We reviewed the BlueCross and BlueShield FEHBP Annual Accounting Statements as they
pertain to Plan codes 200 and 700 for contract years 2011 through 2015. During this period, the
Plan paid approximately $2.5 billion in FEHBP health benefit payments and charged the FEHBP
$152.5 million in administrative expenses.


                                             BlueCross BlueShield of Massachusetts
                                                       Contract Charges

                                           600


                                           400
                              $ Millions




                                           200


                                             0
                                                  2011       2012         2013          2014         2015
                                                                    Contract Years
                                                 Health Benefit Payments          Administrative Expenses


Specifically, we reviewed miscellaneous health benefit payments and credits (e.g., refunds,
provider settlements, fraud recoveries, and special plan invoices), cash management activities,
and administrative expenses from 2011 through 2015. We also reviewed the Plan’s Fraud and
Abuse (F&A) Program activities from January 1, 2015, through March 31, 2016.

In planning and conducting our audit, we obtained an understanding of the Plan’s internal control
structure to help determine the nature, timing, and extent of our auditing procedures. This was
determined to be the most effective approach to select areas of audit. For those areas selected,
we primarily relied on substantive tests of transactions and not tests of controls. Based on our
testing, we did not identify any significant matters involving the Plan’s internal control structure
and its operations. However, since our audit would not necessarily disclose all significant

                                                                         4                            Report No. 1A-10-11-16-027
This report is non-public and should not be further released unless authorized by the OIG, because it may contain confidential and/or proprietary
information that may be protected by the Trade Secrets Act, 18 U.S.C. § 1905, or the Privacy Act, 5 U.S.C. § 552a.
matters in the internal control structure, we do not express an opinion on the Plan’s system of
internal controls taken as a whole.

We also conducted tests to determine whether the Plan had complied with the contract, the
applicable procurement regulations (i.e., Federal Acquisition Regulations (FAR) and Federal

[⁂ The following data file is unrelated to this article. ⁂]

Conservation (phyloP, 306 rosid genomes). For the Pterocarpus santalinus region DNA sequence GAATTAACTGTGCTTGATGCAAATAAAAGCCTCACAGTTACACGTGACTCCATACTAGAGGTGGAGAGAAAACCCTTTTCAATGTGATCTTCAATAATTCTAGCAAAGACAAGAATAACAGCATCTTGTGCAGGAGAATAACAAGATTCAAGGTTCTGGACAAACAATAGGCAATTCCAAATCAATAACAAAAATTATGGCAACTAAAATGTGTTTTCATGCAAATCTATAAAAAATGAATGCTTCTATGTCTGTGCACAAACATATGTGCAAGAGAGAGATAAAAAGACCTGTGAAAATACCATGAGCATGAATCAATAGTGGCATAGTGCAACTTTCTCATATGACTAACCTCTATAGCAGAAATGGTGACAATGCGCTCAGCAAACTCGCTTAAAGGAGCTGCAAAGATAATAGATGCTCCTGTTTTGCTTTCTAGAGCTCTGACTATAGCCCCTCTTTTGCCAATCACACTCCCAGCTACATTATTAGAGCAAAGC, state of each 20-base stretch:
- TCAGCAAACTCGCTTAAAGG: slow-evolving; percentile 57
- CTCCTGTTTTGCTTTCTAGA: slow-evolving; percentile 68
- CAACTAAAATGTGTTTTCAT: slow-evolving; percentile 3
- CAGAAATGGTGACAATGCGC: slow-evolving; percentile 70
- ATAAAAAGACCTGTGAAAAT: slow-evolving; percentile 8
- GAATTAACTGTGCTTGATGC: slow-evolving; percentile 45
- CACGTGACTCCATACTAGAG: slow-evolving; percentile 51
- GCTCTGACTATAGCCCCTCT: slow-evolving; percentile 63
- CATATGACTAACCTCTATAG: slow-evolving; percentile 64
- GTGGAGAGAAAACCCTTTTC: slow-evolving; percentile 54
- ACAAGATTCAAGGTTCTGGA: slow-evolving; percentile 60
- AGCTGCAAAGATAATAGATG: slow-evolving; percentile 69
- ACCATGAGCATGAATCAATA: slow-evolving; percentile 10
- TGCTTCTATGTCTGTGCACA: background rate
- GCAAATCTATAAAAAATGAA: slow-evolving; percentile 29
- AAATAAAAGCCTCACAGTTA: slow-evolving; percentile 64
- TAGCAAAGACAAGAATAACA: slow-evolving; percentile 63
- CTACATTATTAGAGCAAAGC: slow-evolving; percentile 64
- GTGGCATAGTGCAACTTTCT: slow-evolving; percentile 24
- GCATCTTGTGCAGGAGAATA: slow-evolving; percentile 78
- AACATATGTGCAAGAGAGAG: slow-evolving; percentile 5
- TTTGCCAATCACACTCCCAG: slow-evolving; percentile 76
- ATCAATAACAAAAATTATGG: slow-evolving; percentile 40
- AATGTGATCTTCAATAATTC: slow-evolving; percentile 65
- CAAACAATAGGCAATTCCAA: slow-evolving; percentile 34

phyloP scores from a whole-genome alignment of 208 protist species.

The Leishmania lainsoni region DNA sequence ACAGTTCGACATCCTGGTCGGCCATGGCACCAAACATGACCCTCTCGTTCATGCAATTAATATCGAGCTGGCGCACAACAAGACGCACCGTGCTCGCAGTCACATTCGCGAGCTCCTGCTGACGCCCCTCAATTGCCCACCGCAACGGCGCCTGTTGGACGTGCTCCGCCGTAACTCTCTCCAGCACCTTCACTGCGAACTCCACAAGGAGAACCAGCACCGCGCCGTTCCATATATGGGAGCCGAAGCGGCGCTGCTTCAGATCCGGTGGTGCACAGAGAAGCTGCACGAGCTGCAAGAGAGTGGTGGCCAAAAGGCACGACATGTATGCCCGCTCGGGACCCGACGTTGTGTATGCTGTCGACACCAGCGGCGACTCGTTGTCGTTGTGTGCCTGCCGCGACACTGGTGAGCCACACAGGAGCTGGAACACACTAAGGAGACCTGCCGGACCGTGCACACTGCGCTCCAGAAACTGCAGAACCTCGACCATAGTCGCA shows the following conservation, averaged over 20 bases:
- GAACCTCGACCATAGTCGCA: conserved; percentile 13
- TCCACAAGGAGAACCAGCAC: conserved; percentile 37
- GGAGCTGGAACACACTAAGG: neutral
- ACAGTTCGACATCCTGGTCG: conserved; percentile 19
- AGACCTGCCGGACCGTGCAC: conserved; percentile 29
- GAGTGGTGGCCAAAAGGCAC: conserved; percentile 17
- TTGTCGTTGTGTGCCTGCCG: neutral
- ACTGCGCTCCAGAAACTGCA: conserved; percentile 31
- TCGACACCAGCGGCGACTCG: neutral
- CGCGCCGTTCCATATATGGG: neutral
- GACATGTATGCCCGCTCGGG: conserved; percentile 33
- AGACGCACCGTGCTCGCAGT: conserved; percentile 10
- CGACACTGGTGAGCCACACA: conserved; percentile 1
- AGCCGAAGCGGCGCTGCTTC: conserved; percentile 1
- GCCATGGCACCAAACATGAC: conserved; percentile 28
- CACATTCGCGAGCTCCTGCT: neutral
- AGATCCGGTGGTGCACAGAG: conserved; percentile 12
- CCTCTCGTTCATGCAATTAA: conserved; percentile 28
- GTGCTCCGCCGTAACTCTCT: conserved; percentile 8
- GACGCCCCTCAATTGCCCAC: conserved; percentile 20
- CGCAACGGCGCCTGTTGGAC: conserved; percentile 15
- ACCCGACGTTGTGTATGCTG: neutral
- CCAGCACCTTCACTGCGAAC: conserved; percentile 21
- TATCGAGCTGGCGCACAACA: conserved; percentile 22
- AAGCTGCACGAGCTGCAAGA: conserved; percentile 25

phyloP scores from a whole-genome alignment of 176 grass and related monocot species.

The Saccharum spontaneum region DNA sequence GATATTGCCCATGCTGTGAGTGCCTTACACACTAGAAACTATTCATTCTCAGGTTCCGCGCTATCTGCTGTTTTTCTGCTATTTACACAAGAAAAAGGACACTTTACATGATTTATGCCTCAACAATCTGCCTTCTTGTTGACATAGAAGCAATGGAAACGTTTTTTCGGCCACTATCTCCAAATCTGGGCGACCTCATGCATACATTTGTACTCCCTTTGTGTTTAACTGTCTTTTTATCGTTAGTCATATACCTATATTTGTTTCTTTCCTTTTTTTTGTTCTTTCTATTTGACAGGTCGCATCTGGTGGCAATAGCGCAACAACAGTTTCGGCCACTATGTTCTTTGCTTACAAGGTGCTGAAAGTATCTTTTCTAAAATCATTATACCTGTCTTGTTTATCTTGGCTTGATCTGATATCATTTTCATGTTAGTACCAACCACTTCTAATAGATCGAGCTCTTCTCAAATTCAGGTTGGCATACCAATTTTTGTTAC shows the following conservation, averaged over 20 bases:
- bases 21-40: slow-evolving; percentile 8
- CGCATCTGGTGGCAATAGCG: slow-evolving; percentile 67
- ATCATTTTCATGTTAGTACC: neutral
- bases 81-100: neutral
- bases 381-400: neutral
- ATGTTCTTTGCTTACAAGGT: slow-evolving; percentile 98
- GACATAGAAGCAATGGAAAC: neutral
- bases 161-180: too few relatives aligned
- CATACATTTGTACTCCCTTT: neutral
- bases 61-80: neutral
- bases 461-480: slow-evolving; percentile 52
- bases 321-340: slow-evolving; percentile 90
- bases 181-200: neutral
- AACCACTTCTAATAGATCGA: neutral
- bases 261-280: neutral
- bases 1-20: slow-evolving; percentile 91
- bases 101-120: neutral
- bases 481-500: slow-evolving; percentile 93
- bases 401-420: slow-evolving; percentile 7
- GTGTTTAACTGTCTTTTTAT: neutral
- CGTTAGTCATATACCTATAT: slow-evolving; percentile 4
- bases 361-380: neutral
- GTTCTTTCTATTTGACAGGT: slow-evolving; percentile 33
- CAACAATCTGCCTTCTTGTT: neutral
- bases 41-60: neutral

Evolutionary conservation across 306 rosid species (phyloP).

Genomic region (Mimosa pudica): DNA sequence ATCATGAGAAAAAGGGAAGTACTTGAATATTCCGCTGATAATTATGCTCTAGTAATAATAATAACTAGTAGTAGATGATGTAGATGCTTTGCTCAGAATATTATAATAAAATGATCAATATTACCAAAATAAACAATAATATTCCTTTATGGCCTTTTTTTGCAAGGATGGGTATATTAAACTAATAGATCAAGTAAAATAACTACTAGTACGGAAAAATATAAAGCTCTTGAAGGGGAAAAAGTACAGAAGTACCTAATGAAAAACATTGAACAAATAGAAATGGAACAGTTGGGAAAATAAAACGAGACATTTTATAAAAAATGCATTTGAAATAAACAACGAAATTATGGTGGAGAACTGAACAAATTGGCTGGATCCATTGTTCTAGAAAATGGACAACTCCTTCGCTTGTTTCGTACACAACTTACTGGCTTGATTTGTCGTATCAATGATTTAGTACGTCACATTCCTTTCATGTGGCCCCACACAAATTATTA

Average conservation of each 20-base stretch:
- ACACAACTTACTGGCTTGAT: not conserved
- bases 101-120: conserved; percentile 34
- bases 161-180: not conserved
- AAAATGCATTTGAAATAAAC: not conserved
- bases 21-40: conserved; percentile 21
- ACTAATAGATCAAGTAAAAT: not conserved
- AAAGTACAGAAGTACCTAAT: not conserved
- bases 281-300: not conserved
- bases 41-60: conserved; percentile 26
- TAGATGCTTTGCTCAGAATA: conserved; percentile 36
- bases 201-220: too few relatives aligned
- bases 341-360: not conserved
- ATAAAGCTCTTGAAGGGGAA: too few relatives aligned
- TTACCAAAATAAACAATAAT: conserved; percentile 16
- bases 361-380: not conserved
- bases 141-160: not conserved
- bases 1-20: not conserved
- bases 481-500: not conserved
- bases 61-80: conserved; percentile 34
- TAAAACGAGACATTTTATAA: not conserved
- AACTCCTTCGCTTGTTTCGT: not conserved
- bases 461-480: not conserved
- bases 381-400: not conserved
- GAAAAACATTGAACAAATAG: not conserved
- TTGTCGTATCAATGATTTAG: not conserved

Employees Health Benefits Acquisition Regulations (FEHBAR), as appropriate), and the laws
and regulations governing the FEHBP. The results of our tests indicate that, with respect to the
items tested, the Plan did not comply with all provisions of the contract and federal procurement
regulations. Exceptions noted in the areas reviewed are set forth in detail in the "Audit Findings
and Recommendations" section of this audit report. With respect to the items not tested, nothing
came to our attention that caused us to believe that the Plan had not complied, in all material
respects, with those provisions.

In conducting our audit, we relied to varying degrees on computer-generated data provided by
the FEP Director’s Office and the Plan. Due to time constraints, we did not verify the reliability
of the data generated by the various information systems involved. However, while utilizing the
computer-generated data during our audit, nothing came to our attention to cause us to doubt its
reliability. We believe that the data was sufficient to achieve our audit objectives.

The audit was performed at the Plan’s office in Boston, Massachusetts on various dates from
July 25, 2016, through September 30, 2016. Audit fieldwork was also performed at our offices
in Jacksonville, Florida and Washington, D.C. through November 15, 2016. Throughout the
audit process, the Plan did an excellent job providing complete and timely responses to our
numerous requests for supporting documentation. We greatly appreciated the Plan’s exceptional
cooperation and responsiveness during the pre-audit and fieldwork phases of this audit.

METHODOLOGY

We obtained an understanding of the internal controls over the Plan’s financial, cost accounting,
and cash management systems by inquiry of Plan officials.

We interviewed Plan personnel and reviewed the Plan’s policies, procedures, and accounting
records during our audit of miscellaneous health benefit payments and credits. From 2011
through 2015, the Plan processed health benefit payments and recoveries using the Total
Processing System (TPS). In May 2014, the Plan started transitioning the health benefit payment
and recovery processing functions to the National Account Service Company (NASCO) System.
For the audit scope, we judgmentally and/or statistically selected and reviewed the following
FEP items from both systems:



                                                                         5                            Report No. 1A-10-11-16-027
This report is non-public and should not be further released unless authorized by the OIG, because it may contain confidential and/or proprietary
information that may be protected by the Trade Secrets Act, 18 U.S.C. § 1905, or the Privacy Act, 5 U.S.C. § 552a.
     Health Benefit Refunds – TPS

     	 A high dollar sample of 44 FEP health benefit refunds returned via auto recoupments,
        totaling $5,746,836 (from a universe of        FEP health benefit refunds returned via